Obviously talking about UTM, I mentioned there’s about 200 partners that are working with NASA and the FAA to develop this. A lot of it is software. It is multiple layers of software that are going into what this UTM structure will look like. We’re at step one through a program, now that several companies have developed an app where you can get notifications and authorizations to find certain air spaces, but that’s step one. There’s all these layers of software and technology that need to go into a UTM system. Insurance companies are automating drone insurance for how operators are able to obtain insurance. Again, counter-drone technology which is similar but different but a lot of different technologies that are being built into how counter-drone technology is going to work. Basically, it’s air space security is what counter-drone technology really is.
There’s so many different areas within this commercial drone space where innovators can develop different software layers to fit into whatever these different applications are. They’re all very different. There’s so much opportunity. We see startups that are developing these types of technologies every day. There’s a lot of opportunity to get into this space and start helping craft what the feature of commercial drone integration is going to look like.
Patrick Stroth: Well, I think, also, if there’s the creation, again, from nothing comes something, lots and lots of new applications and new developers on that. We got to figure down the road and again, that focus on us is looking how it applies to M&A is that there are going to be a lot of M&A opportunities. Give us, from your perspective, what you’re seeing on the M&A front within the drone sector.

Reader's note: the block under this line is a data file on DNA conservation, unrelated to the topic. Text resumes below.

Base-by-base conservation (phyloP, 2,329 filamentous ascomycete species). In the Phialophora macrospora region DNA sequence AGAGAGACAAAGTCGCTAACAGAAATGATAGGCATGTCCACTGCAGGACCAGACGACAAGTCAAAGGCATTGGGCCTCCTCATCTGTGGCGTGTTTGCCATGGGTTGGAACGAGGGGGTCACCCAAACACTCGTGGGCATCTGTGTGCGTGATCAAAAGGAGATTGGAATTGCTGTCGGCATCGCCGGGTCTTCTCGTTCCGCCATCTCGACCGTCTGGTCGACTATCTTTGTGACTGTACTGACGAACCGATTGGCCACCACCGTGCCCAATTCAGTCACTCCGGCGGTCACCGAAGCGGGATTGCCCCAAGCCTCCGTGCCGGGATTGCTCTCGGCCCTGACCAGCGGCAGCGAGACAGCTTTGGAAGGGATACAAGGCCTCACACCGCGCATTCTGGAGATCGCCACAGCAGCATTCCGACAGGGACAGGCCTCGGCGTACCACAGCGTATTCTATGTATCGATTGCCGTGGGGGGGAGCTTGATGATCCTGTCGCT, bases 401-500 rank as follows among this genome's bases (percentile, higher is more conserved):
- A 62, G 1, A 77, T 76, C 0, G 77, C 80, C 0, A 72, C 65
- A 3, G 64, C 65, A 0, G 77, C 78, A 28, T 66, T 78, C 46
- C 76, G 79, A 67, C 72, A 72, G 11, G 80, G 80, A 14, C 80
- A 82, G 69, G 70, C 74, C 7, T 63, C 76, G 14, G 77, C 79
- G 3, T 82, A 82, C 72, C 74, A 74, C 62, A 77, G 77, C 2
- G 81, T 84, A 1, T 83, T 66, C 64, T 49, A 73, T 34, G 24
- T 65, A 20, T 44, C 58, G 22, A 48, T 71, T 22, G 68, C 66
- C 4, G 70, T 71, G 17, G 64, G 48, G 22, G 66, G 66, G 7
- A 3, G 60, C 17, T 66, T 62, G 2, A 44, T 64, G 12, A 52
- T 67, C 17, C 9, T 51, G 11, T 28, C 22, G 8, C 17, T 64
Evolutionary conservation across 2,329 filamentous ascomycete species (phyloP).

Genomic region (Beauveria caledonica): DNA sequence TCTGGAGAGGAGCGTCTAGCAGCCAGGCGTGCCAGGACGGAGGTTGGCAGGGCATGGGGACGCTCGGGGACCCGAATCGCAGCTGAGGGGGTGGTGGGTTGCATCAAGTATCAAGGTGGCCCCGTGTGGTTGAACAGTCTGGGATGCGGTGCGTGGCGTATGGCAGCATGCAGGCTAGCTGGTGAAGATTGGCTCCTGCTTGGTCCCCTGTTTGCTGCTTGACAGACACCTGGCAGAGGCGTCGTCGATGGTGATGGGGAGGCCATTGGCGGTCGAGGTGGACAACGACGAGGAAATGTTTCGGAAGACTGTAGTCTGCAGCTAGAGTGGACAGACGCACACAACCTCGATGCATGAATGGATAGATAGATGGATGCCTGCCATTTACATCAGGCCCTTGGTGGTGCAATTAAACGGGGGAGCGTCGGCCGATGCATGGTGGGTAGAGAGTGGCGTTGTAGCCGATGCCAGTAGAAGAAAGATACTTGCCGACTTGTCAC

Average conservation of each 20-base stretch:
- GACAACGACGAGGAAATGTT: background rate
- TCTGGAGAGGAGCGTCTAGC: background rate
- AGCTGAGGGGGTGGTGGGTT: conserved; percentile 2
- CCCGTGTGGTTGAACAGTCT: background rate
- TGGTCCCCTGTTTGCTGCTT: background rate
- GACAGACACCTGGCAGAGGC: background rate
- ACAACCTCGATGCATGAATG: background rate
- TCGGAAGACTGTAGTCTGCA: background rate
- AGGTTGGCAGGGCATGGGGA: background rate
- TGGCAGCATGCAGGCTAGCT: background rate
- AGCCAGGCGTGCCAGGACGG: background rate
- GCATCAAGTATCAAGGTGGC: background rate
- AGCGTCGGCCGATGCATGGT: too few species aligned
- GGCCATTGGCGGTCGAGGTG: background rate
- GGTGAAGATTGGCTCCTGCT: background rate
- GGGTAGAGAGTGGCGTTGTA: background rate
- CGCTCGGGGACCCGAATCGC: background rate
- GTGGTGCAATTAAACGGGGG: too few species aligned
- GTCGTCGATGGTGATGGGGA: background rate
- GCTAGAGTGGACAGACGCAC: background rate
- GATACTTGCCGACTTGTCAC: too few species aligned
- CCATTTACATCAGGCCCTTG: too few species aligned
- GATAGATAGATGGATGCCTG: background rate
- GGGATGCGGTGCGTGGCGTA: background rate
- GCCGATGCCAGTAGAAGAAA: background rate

Gretchen West: Sure. I think we’re going to continue to see increased activity in M&A including in this year. Back 15 years ago or even 10 years ago when these commercial companies were just starting to get into the space, there weren’t that many companies and they were mostly startups. Now, you’re seeing big named companies like Amazon, Intel, IBM, Goggle, Cisco, AT&T, Verizon, Ford, Mercedes Benz and all these companies that you wouldn’t think of as being in the drone space. All of them are starting to develop something around commercial drone. Intel, for example, has acquired a couple companies to help with what their drone solution is going to be. Goggle has done the same. Verizon has done the same. They’ve acquired a company called, Skyward, which is going to help them be a player in the UTM space.
I think we’ll continue to see more companies interested in commercial drone technology. Some that you may not even think of today that will be interested in developing some drone program. Instead of going out and building your own hardware and software, which hardware is hard in a software, there’s a lot of companies out there that have been very, very successful in what they have been able to develop. I think we’ll see a lot of strategic M&A coming. Unfortunately, we’ve seen some companies that have failed in this space. I think we’ll continue to see that. I mentioned counter-drone technology. That’s a newer part of this industry. Two years ago, there were probably a dozen counter-drone technology companies. Now, there’s over 200. There’s over 200 systems that have been developed around counter-drone technology.